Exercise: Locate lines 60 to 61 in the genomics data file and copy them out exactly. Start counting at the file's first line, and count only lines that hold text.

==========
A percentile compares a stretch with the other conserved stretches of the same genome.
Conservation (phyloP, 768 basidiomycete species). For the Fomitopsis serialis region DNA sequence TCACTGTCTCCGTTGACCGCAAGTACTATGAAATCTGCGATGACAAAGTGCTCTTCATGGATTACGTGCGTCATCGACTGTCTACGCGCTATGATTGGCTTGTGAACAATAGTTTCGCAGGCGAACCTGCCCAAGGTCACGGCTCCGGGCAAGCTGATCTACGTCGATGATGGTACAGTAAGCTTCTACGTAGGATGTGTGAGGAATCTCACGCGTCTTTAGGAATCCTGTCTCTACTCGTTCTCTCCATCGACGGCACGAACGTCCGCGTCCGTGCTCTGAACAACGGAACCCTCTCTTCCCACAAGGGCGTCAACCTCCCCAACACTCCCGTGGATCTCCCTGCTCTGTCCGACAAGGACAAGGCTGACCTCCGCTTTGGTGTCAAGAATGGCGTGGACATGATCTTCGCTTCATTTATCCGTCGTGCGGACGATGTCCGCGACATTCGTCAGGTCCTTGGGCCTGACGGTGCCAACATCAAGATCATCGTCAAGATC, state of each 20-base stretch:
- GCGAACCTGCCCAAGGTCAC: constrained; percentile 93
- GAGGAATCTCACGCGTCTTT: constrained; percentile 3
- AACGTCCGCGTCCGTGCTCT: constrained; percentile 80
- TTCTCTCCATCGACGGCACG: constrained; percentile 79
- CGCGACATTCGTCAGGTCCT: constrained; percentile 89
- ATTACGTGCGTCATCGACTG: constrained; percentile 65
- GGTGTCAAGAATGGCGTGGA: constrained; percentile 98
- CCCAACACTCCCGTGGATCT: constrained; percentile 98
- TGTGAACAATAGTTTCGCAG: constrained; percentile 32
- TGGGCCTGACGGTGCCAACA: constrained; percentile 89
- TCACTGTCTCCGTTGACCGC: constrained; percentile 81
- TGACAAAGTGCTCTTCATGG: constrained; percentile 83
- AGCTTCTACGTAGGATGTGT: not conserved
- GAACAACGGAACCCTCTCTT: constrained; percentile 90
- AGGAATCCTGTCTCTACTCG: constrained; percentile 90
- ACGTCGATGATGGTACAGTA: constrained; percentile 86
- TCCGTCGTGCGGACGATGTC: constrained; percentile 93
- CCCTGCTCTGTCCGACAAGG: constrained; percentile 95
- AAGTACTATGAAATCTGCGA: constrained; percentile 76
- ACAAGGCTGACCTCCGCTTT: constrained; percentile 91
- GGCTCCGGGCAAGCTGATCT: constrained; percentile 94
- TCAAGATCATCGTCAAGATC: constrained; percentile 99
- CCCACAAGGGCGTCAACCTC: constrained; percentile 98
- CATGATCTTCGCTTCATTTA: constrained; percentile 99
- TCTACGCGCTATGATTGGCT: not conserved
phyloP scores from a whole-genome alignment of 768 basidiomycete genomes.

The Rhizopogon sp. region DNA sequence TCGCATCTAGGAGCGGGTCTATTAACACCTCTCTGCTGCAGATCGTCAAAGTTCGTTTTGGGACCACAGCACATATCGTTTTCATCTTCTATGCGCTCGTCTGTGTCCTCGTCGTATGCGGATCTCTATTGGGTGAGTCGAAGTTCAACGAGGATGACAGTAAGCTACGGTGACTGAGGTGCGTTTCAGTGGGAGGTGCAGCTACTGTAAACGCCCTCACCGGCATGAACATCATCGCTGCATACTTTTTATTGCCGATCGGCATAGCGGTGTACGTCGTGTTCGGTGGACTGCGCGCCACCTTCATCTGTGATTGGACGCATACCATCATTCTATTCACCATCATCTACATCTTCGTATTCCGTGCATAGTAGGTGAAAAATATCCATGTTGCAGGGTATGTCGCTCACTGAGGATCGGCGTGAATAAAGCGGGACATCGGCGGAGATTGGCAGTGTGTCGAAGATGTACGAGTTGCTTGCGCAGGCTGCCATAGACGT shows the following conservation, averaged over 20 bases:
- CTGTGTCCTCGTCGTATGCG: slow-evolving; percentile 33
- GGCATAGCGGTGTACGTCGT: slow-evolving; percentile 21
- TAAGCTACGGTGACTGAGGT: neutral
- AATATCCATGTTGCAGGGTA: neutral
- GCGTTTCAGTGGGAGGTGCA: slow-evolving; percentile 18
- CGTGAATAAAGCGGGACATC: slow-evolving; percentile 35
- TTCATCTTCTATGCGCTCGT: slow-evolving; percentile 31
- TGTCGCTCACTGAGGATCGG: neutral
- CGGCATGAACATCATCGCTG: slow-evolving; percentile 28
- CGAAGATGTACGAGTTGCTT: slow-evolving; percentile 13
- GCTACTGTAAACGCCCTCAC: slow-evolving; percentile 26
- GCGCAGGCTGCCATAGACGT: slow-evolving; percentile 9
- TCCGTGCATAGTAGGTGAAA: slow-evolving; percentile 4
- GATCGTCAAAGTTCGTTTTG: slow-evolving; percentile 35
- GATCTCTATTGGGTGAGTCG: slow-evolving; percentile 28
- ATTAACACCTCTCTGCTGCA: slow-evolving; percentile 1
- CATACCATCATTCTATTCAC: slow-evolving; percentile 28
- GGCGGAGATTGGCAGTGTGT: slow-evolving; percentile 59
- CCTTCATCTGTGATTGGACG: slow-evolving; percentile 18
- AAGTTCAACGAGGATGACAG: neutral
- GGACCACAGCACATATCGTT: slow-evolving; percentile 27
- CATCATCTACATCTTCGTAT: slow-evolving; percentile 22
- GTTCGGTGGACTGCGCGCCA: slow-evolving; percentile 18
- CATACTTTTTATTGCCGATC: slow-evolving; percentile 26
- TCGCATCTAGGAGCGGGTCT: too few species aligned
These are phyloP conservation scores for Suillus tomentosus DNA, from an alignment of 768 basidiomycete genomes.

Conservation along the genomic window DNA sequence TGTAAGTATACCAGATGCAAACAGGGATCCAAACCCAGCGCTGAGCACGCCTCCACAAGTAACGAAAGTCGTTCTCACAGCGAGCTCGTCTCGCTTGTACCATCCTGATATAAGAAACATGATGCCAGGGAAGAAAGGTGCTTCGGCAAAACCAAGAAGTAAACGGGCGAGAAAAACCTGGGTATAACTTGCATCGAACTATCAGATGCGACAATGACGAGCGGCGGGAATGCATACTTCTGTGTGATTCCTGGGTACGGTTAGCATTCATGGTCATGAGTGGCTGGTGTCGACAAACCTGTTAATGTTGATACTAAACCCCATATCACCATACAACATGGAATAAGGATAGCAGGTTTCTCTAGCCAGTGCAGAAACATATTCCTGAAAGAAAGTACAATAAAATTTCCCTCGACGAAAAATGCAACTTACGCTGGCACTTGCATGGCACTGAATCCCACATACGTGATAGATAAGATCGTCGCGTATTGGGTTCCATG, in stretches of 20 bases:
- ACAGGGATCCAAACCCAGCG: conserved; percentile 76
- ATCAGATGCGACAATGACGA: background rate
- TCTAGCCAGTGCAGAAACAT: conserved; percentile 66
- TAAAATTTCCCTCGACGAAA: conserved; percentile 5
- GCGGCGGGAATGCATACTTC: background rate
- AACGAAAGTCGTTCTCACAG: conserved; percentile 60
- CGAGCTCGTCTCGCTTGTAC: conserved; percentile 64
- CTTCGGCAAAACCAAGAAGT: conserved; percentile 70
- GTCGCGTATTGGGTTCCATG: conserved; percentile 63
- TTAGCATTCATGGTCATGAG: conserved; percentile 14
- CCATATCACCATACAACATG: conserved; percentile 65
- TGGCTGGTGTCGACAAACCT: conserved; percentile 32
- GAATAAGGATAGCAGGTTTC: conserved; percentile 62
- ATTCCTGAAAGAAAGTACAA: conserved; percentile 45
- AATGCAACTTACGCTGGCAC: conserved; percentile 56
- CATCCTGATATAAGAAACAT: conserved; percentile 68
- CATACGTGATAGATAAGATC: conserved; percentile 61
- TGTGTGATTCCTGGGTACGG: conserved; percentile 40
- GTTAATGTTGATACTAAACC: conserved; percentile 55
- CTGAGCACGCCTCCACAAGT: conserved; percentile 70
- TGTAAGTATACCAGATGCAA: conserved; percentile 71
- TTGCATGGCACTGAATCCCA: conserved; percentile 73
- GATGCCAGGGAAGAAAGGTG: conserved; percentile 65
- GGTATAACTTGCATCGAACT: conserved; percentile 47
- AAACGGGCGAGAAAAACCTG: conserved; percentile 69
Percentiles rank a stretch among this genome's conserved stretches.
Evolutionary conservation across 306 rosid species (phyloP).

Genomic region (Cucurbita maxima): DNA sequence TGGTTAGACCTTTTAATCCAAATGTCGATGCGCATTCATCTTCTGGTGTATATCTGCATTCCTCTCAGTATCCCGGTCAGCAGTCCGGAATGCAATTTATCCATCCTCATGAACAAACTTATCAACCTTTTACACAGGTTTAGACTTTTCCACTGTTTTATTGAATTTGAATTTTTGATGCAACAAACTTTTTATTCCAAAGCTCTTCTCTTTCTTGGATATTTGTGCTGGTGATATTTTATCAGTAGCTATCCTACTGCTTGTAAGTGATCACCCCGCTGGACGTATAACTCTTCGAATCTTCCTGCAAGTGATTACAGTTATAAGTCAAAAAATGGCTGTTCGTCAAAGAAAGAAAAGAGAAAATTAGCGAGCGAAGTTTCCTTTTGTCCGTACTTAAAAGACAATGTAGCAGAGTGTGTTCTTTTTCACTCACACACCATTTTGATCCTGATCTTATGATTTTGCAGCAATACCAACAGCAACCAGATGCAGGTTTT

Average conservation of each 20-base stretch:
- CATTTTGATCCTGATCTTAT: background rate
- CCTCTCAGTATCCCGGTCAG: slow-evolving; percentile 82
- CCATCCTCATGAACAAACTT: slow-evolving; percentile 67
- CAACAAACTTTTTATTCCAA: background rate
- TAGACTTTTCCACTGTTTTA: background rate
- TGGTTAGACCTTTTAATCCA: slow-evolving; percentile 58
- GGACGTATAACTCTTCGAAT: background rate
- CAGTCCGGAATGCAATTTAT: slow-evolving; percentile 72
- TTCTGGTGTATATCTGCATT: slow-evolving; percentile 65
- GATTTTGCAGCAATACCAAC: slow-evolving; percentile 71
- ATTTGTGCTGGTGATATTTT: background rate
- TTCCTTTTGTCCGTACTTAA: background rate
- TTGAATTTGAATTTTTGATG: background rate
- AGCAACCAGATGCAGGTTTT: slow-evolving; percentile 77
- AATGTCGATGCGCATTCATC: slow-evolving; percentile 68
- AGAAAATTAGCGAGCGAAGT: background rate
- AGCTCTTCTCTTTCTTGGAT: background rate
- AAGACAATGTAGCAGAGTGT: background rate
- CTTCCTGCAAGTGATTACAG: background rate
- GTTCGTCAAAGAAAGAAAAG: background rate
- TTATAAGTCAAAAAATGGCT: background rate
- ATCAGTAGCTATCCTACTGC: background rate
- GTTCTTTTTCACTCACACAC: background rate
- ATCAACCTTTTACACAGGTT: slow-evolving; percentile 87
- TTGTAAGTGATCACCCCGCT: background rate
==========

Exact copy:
- TAAAATTTCCCTCGACGAAA: conserved; percentile 5
- GCGGCGGGAATGCATACTTC: background rate